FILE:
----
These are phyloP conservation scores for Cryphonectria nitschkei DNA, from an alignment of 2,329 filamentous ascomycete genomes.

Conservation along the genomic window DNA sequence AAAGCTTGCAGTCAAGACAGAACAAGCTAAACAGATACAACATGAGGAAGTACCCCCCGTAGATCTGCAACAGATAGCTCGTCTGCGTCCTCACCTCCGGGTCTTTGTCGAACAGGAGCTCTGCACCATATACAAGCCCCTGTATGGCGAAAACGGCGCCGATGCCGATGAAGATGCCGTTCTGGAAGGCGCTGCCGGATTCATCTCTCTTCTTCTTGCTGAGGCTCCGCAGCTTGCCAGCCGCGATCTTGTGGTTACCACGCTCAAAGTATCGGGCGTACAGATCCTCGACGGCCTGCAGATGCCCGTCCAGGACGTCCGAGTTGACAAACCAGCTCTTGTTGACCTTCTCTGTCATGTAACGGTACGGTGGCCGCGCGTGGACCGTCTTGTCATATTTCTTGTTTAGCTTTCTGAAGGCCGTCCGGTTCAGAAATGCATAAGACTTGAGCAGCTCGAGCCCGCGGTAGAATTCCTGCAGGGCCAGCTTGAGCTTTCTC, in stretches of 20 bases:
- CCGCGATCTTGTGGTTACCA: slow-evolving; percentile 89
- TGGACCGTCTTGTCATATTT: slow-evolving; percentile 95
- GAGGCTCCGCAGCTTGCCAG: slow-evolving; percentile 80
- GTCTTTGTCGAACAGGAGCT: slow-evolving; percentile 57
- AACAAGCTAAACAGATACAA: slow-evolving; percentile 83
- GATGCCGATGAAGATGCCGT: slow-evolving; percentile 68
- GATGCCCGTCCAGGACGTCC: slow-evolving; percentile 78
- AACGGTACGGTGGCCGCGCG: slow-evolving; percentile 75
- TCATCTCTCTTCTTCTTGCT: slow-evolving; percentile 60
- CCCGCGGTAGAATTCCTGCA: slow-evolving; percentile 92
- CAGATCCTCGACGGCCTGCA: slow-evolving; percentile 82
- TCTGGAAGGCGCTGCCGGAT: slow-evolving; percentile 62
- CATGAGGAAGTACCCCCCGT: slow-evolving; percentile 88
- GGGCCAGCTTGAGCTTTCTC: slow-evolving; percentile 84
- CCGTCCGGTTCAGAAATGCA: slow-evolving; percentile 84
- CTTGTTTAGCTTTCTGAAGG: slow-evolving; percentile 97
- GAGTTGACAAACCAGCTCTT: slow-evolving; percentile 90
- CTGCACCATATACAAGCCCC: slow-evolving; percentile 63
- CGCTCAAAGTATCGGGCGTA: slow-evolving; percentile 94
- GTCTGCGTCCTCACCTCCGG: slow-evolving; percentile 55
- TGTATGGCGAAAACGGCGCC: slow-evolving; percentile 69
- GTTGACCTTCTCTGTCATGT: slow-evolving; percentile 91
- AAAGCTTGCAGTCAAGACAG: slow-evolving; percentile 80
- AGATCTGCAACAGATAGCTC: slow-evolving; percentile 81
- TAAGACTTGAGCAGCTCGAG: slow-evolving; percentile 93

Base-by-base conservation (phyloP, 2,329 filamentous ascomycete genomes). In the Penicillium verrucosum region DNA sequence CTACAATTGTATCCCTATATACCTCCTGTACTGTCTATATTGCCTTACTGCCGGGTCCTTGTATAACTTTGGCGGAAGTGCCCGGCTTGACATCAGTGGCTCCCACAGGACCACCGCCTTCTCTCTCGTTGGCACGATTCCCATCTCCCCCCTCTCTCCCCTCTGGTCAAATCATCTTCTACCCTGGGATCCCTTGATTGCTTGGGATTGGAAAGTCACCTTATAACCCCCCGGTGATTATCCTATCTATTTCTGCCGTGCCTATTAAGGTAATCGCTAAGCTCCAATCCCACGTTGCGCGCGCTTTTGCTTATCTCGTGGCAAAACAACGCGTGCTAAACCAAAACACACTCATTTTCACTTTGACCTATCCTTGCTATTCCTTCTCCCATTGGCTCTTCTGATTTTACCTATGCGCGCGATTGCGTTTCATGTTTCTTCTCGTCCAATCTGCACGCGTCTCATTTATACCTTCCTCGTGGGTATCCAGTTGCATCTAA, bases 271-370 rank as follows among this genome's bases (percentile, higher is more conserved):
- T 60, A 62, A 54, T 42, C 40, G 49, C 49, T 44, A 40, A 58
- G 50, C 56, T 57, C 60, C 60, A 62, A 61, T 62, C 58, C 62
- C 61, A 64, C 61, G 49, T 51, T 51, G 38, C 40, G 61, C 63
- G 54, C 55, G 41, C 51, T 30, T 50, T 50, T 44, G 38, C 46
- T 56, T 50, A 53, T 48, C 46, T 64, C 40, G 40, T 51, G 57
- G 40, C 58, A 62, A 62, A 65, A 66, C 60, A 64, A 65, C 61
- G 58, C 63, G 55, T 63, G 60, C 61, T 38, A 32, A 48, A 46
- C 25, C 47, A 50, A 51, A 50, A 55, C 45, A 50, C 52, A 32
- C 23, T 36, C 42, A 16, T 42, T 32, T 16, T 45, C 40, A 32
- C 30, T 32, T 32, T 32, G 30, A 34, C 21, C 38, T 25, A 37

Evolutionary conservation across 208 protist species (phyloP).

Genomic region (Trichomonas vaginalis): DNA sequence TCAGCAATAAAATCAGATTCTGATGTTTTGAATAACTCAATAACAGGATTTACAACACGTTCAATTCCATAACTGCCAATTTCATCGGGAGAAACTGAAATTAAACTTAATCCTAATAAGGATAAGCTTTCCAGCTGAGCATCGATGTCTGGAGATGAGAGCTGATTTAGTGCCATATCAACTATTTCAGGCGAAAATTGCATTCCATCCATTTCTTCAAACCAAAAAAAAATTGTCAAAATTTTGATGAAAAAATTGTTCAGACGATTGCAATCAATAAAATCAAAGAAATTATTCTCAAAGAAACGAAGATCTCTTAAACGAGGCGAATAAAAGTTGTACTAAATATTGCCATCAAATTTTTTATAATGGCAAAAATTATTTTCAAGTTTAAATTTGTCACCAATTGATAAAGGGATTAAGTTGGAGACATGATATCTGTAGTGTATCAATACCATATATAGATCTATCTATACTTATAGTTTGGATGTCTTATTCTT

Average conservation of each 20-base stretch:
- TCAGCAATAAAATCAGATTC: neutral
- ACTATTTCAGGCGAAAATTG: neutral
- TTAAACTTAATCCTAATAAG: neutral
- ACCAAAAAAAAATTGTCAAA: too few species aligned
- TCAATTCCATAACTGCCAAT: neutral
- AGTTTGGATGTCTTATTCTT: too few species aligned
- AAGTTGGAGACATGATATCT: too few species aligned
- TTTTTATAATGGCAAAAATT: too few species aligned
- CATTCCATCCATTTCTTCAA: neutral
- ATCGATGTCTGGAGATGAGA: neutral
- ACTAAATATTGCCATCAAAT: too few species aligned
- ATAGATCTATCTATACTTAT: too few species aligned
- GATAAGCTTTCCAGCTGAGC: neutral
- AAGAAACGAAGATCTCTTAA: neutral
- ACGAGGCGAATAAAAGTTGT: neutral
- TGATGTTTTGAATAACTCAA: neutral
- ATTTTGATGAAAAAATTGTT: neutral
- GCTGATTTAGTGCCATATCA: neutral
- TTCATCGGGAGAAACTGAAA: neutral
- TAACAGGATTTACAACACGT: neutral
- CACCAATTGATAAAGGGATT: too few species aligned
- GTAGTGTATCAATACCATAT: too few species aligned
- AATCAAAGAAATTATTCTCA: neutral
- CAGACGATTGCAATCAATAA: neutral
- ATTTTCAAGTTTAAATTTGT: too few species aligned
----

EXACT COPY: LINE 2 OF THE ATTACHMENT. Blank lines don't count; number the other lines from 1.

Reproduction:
Conservation along the genomic window DNA sequence AAAGCTTGCAGTCAAGACAGAACAAGCTAAACAGATACAACATGAGGAAGTACCCCCCGTAGATCTGCAACAGATAGCTCGTCTGCGTCCTCACCTCCGGGTCTTTGTCGAACAGGAGCTCTGCACCATATACAAGCCCCTGTATGGCGAAAACGGCGCCGATGCCGATGAAGATGCCGTTCTGGAAGGCGCTGCCGGATTCATCTCTCTTCTTCTTGCTGAGGCTCCGCAGCTTGCCAGCCGCGATCTTGTGGTTACCACGCTCAAAGTATCGGGCGTACAGATCCTCGACGGCCTGCAGATGCCCGTCCAGGACGTCCGAGTTGACAAACCAGCTCTTGTTGACCTTCTCTGTCATGTAACGGTACGGTGGCCGCGCGTGGACCGTCTTGTCATATTTCTTGTTTAGCTTTCTGAAGGCCGTCCGGTTCAGAAATGCATAAGACTTGAGCAGCTCGAGCCCGCGGTAGAATTCCTGCAGGGCCAGCTTGAGCTTTCTC, in stretches of 20 bases: